An assault on the senses?
A must-try experience?
Marrakech’s souks are without a doubt, the heartbeat of the city.
The biggest in the country, they are a labyrinth of narrow, twisting alleyways full of hustle and bustle.
From colorful, eye-catching shawls, gorgeous lanterns and beautiful carpets to dainty trinkets, well crafted leather goods and exotic spices, a treasure trove of items await the curious visitor.
For first-time visitors however, exploring and shopping in the souks can be rather bewildering affair.
I’m here to make it a tad easier though.
I’ve created this guide to help you navigate the fantastic souks of Marrakech and have fun while doing it. 🙂
So without further ado, let’s dive right in.
A Quick Glance At The History Of Marrakech Souks
‘Souk’ is the term used to describe an Arab open-air market from which locals purchase all of their essential items.
In the past, traveling traders would pass through them very infrequently – but given the strategic location of Marrakech, many merchants flocked to the city to sell their goods on a daily basis.
As the local population grew, merchants began organizing smaller-sized, neighborhood markets close to the main communities.
And although these souks mainly sold only daily essentials, their proximity to their homes made it more convenient and easier for people to shop.
Naturally, this translated into a higher number of sales for traders, who were keen on boosting sales further.
The end result?
They merged with nearby souks to form larger marketplaces.
Local artisans generally lived and worked close to those that practiced the same trade.
Soon, these communities of craftsmen expanded and started souks that were dedicated to certain products.
In fact, even today, you’ll still come across separate markets specializing in one item only. A good example of this would be the Carpet Souk close to Rahba Lakdima.
Alright, with that out of the way, let’s get to the meat and potatoes of this article…
The Lowdown On Marrakech’s Most Well Known Souks
First off, they are absolutely massive!
In fact, you can easily get lost while exploring them (but don’t worry, you can always find your way back)!
The marketplace stretches from the main square (Jemaa El Fnaa) all the way to the Musee de Marrakech.
There are multiple entryways into the souks and they are open daily from 9 AM to 9 PM (although the timings might differ during religious festivals).
With that said, here are some of the best Marrakech souks that are well worth exploring:
> Souk Semmarine (Smarine)
One of the largest and most popular souks, you’ll find stalls and shops selling everything from garments to pastries to pottery and Berber carpets.
At around the halfway mark of this market, you’ll arrive at a fork.
When you take the right path you’ll come to the spice souk.
On the other hand, when you follow the left path, you’ll reach Souk el Attarine where you’ll see a wide range of traditional ornaments including dainty teapots, exquisite lanterns and ornate lamps.
Walking through this market will also take you past Souk Cherratin and Souk el Kebir – known for high quality leather goods.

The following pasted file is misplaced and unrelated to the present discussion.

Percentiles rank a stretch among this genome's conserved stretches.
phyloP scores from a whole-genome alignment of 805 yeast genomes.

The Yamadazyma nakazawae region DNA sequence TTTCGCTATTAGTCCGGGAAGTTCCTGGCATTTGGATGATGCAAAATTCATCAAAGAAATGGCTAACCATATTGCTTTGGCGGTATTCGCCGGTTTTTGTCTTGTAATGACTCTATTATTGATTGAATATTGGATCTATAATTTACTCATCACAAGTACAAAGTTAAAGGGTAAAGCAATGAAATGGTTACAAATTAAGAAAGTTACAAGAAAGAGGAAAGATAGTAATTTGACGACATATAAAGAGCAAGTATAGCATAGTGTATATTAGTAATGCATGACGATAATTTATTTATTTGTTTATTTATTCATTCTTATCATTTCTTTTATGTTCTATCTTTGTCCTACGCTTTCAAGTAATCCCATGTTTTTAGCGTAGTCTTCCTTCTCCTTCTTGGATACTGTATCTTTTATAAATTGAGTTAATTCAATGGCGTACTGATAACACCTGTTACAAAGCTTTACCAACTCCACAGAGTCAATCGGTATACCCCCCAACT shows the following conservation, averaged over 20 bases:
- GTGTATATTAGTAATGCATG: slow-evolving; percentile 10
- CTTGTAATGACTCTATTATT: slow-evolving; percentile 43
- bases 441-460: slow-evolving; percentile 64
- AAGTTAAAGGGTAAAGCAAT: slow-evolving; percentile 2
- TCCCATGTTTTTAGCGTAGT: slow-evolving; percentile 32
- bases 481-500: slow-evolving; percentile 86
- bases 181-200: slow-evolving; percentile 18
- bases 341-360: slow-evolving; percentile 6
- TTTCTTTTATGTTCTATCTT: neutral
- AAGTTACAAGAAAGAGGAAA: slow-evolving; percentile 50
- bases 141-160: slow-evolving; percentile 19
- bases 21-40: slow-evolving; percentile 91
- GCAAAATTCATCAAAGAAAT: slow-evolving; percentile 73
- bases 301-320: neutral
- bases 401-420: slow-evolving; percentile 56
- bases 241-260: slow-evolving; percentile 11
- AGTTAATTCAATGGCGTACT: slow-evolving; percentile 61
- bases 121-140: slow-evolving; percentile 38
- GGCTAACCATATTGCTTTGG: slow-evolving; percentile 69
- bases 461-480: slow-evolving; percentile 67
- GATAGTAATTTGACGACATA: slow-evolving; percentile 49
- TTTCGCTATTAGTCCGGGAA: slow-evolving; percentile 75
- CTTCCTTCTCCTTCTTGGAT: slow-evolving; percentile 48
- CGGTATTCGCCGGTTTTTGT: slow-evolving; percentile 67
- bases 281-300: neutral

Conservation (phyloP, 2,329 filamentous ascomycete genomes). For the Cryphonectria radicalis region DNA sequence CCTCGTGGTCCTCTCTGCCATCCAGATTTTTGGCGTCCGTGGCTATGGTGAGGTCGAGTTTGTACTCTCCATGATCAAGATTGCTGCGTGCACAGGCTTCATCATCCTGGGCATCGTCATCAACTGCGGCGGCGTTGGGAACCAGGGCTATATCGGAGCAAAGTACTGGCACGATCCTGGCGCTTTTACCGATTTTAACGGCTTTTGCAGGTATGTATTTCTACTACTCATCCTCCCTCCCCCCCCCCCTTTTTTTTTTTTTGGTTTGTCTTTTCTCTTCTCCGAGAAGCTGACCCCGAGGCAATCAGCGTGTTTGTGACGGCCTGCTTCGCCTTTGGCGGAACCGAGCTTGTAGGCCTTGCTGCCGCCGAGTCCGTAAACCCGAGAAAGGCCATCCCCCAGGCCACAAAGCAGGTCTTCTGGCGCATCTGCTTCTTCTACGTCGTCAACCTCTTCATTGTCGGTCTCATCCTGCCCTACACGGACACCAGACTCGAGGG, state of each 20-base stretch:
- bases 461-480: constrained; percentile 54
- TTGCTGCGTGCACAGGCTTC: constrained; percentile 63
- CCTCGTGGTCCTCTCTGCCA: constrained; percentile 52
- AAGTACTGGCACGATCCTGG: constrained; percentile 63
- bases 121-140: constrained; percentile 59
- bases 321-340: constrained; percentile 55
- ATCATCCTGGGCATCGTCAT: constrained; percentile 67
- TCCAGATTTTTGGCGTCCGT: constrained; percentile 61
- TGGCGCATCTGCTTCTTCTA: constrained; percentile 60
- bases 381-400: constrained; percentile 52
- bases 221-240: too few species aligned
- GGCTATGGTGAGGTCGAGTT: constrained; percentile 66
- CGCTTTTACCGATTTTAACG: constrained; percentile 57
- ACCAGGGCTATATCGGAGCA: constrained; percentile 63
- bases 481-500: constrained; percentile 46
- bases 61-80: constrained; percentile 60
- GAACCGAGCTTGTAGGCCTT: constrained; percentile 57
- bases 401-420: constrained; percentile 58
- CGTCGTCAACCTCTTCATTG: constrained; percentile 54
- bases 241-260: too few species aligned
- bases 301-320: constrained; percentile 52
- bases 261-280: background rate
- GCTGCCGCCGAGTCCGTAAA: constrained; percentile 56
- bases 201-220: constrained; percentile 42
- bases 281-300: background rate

To the right of Souk el Kabir you’ll find the kissarias – covered marketplaces that sell clothing, whereas to its left you’ll see Souk des Bijoutiers – a souk for jewelry.
Moving towards the northern edge of the souks will bring you to Souk Haddadine and Souk Chouari – the blacksmiths’ and carpenters’ souks.
Here, you’ll have the opportunity to observe skilled tradesmen at work and gain a sense of appreciation for their commitment to their craft.
Towards the southwest, there’s Souk Sebbaghine where clothmakers dye their fabrics in a variety of attractive colors.
You’ll see another souk nearby, Souk Kimakhine, which is the place to go to if you’re a music lover and are interested in checking out traditional Arab and Gnaoua musical instruments.
> Souk Ableuh
Known as the Spice Souk and located just off the Jemaa El-Fnaa, you’ll find tons and tons of aromatic spices and herbs being sold here at very affordable prices.
So now you’re probably wondering:
What are the best spices to buy?
Well, some of my favorites include saffron, cumin, paprika and cinnamon.
Btw, only purchase ingredients that you plan on using and avoid spending money on something just because it sounds exotic or looks appealing.
> Souk Kchacha
If you’re after dried nuts and fruits, this is the marketplace you’ll want to check out.
And while there’s an abundance of wonderful food items on display, the dates, figs, olives, walnuts and almonds are particularly good.
> Souk Haddadine
Planning on snagging one of those beautiful Moroccan lanterns?
Then this is the place to come to.
You’ll be able to choose from thousands of lanterns in different shapes, colors and designs and can even have something custom made for you.
But lanterns aren’t the only items sold here.
There are oodles of other handmade metal goods (such as plates, ornaments and chandeliers) that are available for sale and are sure to catch your eye.
> Souk Siyyaghin
Well known for its dazzling array of jewelry, especially traditional and replica Berber designs.
You’ll also come across other fancy items like Moroccan gems, tribal adornments and ethnic neckbands.
That said, for a slightly better selection, you may want to head to the more developed jewelry souk located in the nearby Mellah.
> Souk Smata
In this market, you’ll find loads of stalls selling brightly colored babouches (traditional Moroccan leather slippers), belts and fabrics.